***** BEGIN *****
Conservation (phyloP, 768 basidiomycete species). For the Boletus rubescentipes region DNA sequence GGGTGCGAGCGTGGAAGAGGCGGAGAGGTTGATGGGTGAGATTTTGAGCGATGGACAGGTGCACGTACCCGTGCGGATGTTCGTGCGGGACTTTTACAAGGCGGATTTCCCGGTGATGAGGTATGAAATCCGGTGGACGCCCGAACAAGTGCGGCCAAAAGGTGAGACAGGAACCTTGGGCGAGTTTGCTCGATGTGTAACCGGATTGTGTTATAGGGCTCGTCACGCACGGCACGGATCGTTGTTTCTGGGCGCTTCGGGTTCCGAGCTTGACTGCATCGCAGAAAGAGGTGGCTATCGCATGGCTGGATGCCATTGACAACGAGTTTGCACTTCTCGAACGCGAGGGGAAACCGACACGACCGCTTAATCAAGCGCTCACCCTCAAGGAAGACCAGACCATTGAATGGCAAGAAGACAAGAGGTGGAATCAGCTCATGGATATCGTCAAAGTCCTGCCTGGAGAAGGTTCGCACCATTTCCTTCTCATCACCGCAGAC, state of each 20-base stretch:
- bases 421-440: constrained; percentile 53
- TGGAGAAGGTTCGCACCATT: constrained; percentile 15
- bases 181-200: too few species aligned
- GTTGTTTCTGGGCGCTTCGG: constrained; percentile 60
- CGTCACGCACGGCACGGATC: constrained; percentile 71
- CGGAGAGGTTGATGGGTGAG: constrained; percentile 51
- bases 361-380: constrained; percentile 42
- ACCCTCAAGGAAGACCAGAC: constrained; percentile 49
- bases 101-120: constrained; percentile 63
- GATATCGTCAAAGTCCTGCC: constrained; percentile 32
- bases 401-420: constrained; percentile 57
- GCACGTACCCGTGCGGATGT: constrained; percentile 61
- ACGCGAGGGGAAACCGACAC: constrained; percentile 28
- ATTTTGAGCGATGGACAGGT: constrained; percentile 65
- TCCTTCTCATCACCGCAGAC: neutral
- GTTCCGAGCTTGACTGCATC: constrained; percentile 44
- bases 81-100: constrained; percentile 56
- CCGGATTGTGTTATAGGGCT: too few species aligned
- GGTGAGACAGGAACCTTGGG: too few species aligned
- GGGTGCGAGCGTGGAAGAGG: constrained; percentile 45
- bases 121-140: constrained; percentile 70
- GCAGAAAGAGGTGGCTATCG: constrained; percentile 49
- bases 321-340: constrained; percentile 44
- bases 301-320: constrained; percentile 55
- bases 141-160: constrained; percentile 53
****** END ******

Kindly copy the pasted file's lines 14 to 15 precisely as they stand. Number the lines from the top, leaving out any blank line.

- ACGCGAGGGGAAACCGACAC: constrained; percentile 28
- ATTTTGAGCGATGGACAGGT: constrained; percentile 65